Jabotinsky, Vladimir

died Aug. 3, 1940, near Hunter, N.Y., U.S.

Russian Zionist leader and founder of the Zionist Revisionist movement.

He became a popular journalist and editorialist and by 1903 was expounding Zionism. In 1920 he organized and led Hagana, a Jewish militia. A Revisionist Zionist, he passionately advocated a Jewish state in an area both west and east of the Jordan River. See also Irgun Zvai Leumi.

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▪ Zionist leader
born 1880, Odessa, Russian Empire [now in Ukraine]
died Aug. 3, 1940, near Hunter, N.Y., U.S.

      Zionist leader, journalist, orator, and man of letters who founded the militant Zionist Revisionist movement that played an important role in the establishment of the State of Israel.

      Jabotinsky began his career in 1898 as a foreign correspondent, but his popularity as a journalist led to his recall to Odessa in 1901 as an editorial writer. By 1903 Jabotinsky began to expound Zionist views for the restoration and creation of a Jewish national state in Palestine both in his writings and in his oratory, of which he was a master. During the next decade, he continued to work as a journalist while traveling in Europe and crystallizing his Zionist views, which tended to be uncompromising and political, rather than cultural.

      During World War I, he was convinced that the Ottoman Empire, then the ruling power in Palestine, would fall and that in this vacuum the Jews could colonize Palestine if they had demonstrated service to the Allies. He thus convinced the British government to allow military participation by Jewish refugees from the Ottoman Empire.

      In 1920 Jabotinsky organized and led a Jewish self-defense movement ( Haganah) against the Arabs in Palestine. The British, who then ruled the country, sentenced him to 15 years at hard labour, but this action provoked such an outcry that he was soon reprieved. In the 1920s he was active in many international Zionist organizations, including the World Union of Zionist Revisionists in 1925.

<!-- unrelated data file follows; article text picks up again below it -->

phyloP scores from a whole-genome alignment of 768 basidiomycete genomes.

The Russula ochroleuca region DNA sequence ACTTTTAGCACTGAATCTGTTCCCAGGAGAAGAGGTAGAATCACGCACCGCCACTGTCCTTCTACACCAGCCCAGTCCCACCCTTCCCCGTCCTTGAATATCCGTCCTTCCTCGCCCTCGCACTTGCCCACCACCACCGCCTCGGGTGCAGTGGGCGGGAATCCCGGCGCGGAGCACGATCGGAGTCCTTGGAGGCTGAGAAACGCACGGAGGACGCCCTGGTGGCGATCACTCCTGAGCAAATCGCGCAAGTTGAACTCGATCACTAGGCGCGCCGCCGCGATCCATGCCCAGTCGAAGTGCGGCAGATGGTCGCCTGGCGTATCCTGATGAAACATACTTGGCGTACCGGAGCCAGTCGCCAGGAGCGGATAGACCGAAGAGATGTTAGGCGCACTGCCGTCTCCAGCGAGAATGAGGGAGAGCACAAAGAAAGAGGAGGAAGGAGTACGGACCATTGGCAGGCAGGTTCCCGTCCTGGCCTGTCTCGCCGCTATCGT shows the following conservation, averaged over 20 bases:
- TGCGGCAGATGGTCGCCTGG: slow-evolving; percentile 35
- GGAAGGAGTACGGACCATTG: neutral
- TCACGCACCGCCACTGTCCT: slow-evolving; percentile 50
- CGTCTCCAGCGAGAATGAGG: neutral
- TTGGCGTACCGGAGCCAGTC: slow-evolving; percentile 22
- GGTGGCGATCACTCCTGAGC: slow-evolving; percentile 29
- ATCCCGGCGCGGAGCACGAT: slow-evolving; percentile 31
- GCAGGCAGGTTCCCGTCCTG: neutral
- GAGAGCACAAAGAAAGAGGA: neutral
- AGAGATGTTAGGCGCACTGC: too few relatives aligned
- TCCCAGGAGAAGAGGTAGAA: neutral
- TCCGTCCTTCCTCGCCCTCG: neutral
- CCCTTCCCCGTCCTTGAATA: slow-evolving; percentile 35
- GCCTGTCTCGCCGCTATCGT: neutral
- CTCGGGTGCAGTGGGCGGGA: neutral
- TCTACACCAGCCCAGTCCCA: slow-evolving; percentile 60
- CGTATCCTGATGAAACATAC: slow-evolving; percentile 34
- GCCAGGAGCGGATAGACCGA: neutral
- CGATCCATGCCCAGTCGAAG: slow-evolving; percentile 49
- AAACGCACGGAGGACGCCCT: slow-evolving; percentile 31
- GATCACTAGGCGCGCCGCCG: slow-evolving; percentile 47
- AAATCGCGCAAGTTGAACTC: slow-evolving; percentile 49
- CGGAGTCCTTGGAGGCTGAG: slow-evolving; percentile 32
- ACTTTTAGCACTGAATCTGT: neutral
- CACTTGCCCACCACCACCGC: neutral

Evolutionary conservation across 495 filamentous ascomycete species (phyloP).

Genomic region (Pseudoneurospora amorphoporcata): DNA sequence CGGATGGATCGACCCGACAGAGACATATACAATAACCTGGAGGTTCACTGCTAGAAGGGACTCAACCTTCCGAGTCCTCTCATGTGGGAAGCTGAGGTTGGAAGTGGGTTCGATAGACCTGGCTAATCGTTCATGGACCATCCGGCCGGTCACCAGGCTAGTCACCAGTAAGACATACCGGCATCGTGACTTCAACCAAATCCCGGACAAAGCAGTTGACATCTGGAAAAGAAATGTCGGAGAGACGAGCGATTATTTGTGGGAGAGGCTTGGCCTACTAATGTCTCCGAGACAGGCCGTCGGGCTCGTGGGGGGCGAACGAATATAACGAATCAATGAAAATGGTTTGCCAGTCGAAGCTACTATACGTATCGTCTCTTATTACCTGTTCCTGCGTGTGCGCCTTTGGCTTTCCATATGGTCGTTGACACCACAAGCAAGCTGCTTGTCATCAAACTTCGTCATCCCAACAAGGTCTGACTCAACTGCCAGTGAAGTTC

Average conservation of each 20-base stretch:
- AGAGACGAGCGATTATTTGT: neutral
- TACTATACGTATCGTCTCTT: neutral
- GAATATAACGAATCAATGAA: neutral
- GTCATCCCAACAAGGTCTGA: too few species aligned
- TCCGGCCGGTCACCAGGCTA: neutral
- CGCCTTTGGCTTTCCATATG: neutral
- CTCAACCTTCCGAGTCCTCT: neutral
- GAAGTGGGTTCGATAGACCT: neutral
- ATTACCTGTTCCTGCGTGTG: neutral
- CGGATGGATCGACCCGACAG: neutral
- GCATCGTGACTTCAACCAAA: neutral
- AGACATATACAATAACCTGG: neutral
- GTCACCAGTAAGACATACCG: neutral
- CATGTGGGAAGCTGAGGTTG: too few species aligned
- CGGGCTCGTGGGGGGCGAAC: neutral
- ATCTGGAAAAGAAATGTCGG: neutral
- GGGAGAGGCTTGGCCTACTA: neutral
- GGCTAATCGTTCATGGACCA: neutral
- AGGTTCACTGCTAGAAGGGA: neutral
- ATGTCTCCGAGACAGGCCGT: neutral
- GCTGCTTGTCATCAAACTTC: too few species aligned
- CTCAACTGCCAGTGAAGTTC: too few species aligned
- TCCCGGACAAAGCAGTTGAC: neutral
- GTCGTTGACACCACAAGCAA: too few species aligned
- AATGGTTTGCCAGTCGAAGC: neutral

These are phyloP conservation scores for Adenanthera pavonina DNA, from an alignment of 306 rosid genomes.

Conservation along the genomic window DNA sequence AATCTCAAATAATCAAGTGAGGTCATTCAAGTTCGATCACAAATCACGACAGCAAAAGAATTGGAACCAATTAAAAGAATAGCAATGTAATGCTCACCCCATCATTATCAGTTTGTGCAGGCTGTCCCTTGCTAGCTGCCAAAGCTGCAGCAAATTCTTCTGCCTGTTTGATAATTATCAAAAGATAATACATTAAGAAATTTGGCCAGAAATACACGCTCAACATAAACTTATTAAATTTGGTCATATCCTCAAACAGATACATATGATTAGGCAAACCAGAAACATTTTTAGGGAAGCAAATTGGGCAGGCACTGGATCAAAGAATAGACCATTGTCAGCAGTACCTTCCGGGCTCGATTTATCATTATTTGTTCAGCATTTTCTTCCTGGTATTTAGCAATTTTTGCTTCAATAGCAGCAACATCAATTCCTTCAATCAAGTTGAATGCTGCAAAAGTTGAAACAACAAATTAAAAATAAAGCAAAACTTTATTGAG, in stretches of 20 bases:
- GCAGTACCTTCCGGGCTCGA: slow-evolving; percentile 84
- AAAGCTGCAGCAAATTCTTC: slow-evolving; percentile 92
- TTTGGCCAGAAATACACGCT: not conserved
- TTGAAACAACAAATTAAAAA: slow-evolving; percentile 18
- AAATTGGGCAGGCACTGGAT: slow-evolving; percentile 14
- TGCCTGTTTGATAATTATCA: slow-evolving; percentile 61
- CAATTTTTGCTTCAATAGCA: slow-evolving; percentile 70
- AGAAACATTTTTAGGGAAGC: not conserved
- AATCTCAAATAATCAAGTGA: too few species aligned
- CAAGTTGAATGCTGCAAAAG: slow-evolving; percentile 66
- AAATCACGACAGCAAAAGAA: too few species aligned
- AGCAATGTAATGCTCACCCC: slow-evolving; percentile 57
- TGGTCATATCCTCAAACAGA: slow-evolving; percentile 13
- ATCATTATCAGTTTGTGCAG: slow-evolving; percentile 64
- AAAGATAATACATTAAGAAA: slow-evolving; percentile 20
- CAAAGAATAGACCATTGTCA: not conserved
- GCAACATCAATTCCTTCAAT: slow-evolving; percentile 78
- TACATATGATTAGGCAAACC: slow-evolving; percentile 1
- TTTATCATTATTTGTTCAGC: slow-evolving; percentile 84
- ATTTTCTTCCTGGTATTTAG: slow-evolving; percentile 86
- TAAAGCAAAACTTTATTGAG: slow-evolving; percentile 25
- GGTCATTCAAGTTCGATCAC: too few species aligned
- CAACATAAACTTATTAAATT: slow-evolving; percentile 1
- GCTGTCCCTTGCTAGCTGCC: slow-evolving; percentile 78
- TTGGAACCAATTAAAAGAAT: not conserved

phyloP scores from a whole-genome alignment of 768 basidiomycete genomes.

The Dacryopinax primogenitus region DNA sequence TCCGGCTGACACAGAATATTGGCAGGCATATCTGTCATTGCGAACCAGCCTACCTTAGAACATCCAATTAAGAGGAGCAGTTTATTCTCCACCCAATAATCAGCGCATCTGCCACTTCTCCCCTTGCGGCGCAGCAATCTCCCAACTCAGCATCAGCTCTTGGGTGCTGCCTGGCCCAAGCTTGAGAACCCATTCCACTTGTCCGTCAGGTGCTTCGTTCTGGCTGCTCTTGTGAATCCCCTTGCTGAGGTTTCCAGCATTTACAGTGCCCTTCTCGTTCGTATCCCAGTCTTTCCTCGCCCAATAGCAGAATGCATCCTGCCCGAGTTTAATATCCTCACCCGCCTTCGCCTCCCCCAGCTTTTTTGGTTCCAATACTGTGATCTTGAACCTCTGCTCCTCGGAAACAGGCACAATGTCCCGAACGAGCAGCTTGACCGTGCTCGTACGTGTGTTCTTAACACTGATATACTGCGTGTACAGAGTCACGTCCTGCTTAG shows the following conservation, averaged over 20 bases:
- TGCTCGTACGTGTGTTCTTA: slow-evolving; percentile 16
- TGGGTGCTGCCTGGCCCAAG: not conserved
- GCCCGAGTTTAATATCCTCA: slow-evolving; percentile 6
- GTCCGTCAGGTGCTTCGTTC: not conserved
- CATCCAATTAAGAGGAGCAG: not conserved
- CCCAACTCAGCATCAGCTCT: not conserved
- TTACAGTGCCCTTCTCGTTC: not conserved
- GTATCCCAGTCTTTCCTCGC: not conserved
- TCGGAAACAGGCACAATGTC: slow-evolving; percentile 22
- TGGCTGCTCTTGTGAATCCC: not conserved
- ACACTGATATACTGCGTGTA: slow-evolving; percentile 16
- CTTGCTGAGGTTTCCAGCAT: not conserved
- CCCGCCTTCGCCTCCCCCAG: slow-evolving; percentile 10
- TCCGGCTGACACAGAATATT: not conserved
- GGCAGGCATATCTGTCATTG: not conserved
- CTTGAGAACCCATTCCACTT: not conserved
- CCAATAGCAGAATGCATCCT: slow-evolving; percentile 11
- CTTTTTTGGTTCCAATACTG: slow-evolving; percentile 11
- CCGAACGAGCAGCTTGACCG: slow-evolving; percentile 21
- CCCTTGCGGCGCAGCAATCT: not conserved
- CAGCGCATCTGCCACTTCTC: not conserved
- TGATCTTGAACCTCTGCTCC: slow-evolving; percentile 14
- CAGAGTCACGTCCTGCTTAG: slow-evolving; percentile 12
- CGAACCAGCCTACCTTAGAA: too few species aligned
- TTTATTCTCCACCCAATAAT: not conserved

Testifying before the British Royal Commission on Palestine, Jabotinsky gave an impassioned expression of his Revisionist views. The source of Jewish suffering was not merely anti-Semitism, he said, but the Diaspora (dispersion) itself; the Jews were a stateless people. Assigning cultural Zionism a relatively low priority, he advocated the creation of a Palestinian Jewish state on both sides of the Jordan, with continued Jewish immigration to achieve a Jewish majority there, and employment of Jewish troops for self-defense as part of the permanent garrison. In 1940, while in the United States to visit Betar, the youth organization of the Zionist Revisionist Party, Jabotinsky died of a heart attack. His followers, who had already founded the Irgun Zvai Leumi terrorist group, active in Palestine in the 1940s, later founded the Israeli Ḥerut Party.

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Universalium. 2010.

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